On December 22, the United Arab Emirates (UAE) prevented Tunisian women under 30 from boarding Emirates airline flights worldwide, reportedly over security concerns. This echoes the Emirati uproar over King Mohammed VI’s visit to Doha in November, when Qatari media faked a photo of the Moroccan king holding a banner reading, “You have the world, we have [Emir] Tamim.” Both events reflect complex diplomatic relations between the Maghreb and the Gulf. Even as Gulf actors have started to seek tactical interactions on a few Maghreb security issues such as the Libya crisis, their approach remains governed by the paradigm of competition between the UAE and Qatar for security influence in North Africa. However, this narrow cooperation could prefigure a more mature, multilateral, and long-term strategic understanding between the Maghreb and Gulf states.

The Maghreb and the Gulf were once driven by widely differing economic, trade, and political concerns that put them in competition with each other on occasion. Yet the Maghreb economy, while characterized by close northern trade relations with the European Union, is becoming more complex and diverse as Morocco in particular is strengthening economic ties to Africa—and may increasingly emulate the Gulf states’ global economic endeavors in the long run. For example, according to the African Development Bank, as of 2016 Morocco is the fifth-largest investor in Africa, where the UAE is the second-largest (and the largest investor in new projects). Likewise, the Maghreb’s security interests no longer lie solely in the Sahara and Sahel. Illegal migration through Libya has made Sahel instability resonate in Europe, where the rise of populist movements have raised concerns over terrorism—driving Europe (and the United States) to seek greater cooperation with the Maghreb countries to stem the flow of migrants and paving the way for greater cooperation on other security issues.

Yet despite a shared Arab identity, these common interests and concerns have failed to translate into deep strategic ties between the Maghreb and Gulf states. More than just geography, a complex congruence of historical, cultural, and societal factors makes greater integration between them difficult. For Morocco and Algeria in particular, ties with the Gulf are also less strategically desirable than with fellow African states. The Gulf states have indeed had a security footprint in the Maghreb the Gulf Cooperation Council (GCC) called on NATO to intervene in Libya’s civil war in 2011, a first step toward their greater security involvement in the Maghreb without U.S. coordination. However, Libya is now caught in the Gulf’s own regional competition, as Qatar supports the internationally recognized government in Tripoli while the UAE backs the Tobruk-based government politically and provides military support to the anti-Islamist General Khalifa Haftar.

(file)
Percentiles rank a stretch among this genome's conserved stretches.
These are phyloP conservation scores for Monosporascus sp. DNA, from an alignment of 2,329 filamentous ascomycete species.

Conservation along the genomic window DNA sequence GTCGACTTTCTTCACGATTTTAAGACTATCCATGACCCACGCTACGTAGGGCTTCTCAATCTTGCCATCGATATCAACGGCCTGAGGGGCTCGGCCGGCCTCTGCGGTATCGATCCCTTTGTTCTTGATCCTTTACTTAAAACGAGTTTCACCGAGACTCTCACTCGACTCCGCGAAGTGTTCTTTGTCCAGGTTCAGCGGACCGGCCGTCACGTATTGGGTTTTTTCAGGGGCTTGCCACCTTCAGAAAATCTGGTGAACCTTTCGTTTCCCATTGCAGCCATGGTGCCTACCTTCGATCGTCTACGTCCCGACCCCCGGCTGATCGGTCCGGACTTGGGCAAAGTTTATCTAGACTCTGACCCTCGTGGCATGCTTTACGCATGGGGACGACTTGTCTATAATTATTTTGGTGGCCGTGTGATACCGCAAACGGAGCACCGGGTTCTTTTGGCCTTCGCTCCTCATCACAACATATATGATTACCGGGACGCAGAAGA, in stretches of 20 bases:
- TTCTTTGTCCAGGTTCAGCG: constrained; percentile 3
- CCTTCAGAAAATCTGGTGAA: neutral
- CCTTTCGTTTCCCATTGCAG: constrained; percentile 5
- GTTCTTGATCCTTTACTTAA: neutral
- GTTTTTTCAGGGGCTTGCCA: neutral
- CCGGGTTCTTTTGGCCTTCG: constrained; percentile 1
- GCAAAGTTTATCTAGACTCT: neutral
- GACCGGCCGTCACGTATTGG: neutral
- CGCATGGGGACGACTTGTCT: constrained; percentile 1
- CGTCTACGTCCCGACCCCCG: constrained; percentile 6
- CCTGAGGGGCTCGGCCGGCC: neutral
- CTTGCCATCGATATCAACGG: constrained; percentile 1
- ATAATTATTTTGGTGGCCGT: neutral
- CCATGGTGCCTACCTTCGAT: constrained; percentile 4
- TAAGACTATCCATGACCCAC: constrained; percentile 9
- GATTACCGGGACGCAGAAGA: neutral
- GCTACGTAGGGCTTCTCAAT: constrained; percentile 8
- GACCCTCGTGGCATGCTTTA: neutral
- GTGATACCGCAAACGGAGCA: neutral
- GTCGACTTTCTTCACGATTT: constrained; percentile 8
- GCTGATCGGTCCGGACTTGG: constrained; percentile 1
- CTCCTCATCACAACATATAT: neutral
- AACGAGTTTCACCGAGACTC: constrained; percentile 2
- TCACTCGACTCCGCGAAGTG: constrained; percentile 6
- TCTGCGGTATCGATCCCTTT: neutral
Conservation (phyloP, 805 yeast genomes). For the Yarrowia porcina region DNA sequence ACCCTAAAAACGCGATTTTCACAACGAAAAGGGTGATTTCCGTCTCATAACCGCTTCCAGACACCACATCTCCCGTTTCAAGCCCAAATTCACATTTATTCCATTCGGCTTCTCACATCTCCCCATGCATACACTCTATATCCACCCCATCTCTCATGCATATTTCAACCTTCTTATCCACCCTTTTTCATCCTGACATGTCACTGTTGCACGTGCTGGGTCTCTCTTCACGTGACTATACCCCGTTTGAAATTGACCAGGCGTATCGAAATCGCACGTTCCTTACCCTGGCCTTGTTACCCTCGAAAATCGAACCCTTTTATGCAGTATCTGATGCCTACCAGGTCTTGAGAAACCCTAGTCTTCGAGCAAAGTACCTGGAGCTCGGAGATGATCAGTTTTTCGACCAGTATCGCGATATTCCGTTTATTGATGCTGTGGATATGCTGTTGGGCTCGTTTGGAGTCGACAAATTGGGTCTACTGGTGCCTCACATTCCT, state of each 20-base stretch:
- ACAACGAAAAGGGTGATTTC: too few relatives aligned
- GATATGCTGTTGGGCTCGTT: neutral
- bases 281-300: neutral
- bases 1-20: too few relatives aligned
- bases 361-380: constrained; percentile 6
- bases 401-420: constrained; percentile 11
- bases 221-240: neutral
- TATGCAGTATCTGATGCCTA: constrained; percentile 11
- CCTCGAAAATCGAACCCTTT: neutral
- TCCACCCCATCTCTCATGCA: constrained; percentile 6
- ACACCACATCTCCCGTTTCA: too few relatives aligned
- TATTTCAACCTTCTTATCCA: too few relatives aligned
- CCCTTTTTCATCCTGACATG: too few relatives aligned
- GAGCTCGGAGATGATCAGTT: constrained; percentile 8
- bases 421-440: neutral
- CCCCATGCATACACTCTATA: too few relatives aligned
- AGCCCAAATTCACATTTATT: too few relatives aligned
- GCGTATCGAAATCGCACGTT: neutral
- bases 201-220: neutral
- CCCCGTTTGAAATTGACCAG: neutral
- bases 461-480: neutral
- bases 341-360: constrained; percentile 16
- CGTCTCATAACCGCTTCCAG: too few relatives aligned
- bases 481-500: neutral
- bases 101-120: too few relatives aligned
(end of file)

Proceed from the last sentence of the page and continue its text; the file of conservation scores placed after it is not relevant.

Even though the Libyan crisis—as well as the rift between Qatar and the GCC, which further complicates Maghreb attempts to mediate among Libyan factions—has forced the Maghreb and the Gulf to seek narrow cooperation on these regional issues, their coordination has been piecemeal and reactionary rather than strategic.

Algeria opposed the 2011 NATO intervention pushed by the Gulf states in Libya, where it would prefer to use its own knowledge of key local actors to mediate a political settlement. Its stated neutrality in the Qatar crisis belies resentment at Abu Dhabi’s stakes in Libya as well as its mutual diplomatic and economic interests with Doha: Qatar has made a $2 billion investment in a steel plant in eastern Algeria, for example, and has cooperated with Algiers to secure a reduced production agreement from the Organization of the Petroleum Exporting Countries (OPEC). Likewise, Algeria’s reluctance to oppose Bashar al-Assad in Syria, its refusal to designate Hezbollah or Hamas as terrorist organizations, and its abstention from the Saudi-led coalition in Yemen have shown to Qatar that it can build on its partnership with Algeria to prompt the leading gas exporter to use its independent foreign policy and strategic leverage to stand up to Riyadh’s and Abu Dhabi’s agenda in the Gulf. This could prompt Rabat to increase its ties to Saudi Arabia in an attempt to counter Algiers.